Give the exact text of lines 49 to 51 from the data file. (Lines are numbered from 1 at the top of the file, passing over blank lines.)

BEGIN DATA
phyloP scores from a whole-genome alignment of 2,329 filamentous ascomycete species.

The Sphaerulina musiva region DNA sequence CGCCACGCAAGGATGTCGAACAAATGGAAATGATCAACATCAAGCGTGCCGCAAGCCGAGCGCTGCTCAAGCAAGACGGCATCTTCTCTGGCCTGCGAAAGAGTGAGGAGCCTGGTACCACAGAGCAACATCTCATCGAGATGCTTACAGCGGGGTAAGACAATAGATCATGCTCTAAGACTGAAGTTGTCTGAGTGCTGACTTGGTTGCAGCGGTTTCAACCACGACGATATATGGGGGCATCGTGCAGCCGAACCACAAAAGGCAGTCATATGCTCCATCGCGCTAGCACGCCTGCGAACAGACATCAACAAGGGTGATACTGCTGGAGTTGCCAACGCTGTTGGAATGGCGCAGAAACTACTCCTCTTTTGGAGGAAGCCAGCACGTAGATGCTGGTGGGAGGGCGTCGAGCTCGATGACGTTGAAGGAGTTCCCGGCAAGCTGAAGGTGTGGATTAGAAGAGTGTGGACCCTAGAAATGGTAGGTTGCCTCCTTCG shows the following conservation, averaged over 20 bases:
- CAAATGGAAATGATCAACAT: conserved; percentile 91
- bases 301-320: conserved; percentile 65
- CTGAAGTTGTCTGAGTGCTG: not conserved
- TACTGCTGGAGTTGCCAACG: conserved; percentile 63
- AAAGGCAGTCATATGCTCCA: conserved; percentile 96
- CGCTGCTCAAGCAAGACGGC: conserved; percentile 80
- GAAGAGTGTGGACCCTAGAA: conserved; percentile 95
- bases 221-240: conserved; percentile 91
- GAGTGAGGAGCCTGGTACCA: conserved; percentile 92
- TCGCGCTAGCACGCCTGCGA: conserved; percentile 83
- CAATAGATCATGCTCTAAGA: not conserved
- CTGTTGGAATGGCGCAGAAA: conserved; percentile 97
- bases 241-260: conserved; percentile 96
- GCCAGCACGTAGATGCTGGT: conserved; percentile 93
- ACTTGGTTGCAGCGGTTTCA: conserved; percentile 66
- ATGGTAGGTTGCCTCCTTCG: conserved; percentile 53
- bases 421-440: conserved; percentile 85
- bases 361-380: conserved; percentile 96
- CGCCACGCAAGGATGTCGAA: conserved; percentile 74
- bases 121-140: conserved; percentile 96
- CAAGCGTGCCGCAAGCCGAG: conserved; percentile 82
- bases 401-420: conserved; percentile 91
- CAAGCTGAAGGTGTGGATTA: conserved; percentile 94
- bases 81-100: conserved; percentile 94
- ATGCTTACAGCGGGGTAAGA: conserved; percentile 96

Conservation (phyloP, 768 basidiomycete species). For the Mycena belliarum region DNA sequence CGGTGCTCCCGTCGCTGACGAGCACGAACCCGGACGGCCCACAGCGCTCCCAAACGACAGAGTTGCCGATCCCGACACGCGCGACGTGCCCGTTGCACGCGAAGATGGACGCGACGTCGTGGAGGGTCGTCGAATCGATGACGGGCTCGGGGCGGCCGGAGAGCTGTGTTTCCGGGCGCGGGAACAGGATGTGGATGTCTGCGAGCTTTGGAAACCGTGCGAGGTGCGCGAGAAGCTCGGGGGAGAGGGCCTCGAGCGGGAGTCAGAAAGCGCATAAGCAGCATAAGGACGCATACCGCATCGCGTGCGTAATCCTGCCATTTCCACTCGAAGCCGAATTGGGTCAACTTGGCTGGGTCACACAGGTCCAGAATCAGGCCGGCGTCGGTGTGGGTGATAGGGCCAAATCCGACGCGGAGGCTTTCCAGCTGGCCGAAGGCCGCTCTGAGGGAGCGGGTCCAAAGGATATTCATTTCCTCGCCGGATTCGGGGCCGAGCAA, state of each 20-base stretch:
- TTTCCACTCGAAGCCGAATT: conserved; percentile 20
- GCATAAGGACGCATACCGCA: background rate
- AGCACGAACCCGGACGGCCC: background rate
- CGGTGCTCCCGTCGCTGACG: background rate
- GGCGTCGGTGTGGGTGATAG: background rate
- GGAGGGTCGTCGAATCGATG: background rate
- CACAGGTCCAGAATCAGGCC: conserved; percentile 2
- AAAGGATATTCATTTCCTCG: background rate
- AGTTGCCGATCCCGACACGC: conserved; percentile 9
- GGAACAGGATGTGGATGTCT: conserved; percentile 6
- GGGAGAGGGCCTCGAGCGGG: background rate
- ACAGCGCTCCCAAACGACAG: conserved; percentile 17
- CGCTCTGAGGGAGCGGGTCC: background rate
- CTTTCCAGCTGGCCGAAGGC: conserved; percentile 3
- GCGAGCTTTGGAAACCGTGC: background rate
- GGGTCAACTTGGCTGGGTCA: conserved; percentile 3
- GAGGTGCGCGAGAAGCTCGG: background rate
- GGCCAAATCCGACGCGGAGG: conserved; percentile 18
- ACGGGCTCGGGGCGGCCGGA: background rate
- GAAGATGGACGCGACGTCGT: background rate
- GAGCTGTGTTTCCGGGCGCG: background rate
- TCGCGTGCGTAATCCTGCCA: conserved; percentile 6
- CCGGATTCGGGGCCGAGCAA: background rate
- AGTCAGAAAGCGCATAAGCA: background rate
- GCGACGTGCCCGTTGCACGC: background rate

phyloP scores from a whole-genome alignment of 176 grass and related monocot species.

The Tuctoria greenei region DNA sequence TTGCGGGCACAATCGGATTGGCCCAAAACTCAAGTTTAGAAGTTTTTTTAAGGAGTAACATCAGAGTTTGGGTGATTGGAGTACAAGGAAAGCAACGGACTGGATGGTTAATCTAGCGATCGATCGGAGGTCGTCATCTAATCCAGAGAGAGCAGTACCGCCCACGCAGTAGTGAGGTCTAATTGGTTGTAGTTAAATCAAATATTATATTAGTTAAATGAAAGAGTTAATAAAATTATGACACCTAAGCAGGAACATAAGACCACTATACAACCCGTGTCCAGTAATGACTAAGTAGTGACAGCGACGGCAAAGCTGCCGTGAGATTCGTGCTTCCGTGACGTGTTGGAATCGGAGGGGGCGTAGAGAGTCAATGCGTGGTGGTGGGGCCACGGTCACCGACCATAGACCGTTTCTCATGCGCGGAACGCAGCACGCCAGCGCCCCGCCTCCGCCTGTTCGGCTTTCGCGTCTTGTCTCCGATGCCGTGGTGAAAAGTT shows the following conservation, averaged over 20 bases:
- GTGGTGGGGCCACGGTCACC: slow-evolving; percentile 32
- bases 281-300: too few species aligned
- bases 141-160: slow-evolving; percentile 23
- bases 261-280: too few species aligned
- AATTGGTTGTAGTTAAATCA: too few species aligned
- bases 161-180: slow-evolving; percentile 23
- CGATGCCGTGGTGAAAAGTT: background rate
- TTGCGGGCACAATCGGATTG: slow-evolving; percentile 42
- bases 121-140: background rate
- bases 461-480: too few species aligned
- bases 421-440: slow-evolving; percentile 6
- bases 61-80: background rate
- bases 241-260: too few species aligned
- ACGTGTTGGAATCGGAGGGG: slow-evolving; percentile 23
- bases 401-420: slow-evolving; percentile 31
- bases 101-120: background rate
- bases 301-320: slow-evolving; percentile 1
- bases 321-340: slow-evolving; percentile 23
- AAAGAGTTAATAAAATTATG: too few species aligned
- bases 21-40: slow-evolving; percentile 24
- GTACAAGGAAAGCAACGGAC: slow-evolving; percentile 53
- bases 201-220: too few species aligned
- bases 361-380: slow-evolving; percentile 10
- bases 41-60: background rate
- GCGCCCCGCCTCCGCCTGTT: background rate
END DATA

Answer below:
- GAGCTGTGTTTCCGGGCGCG: background rate
- TCGCGTGCGTAATCCTGCCA: conserved; percentile 6
- CCGGATTCGGGGCCGAGCAA: background rate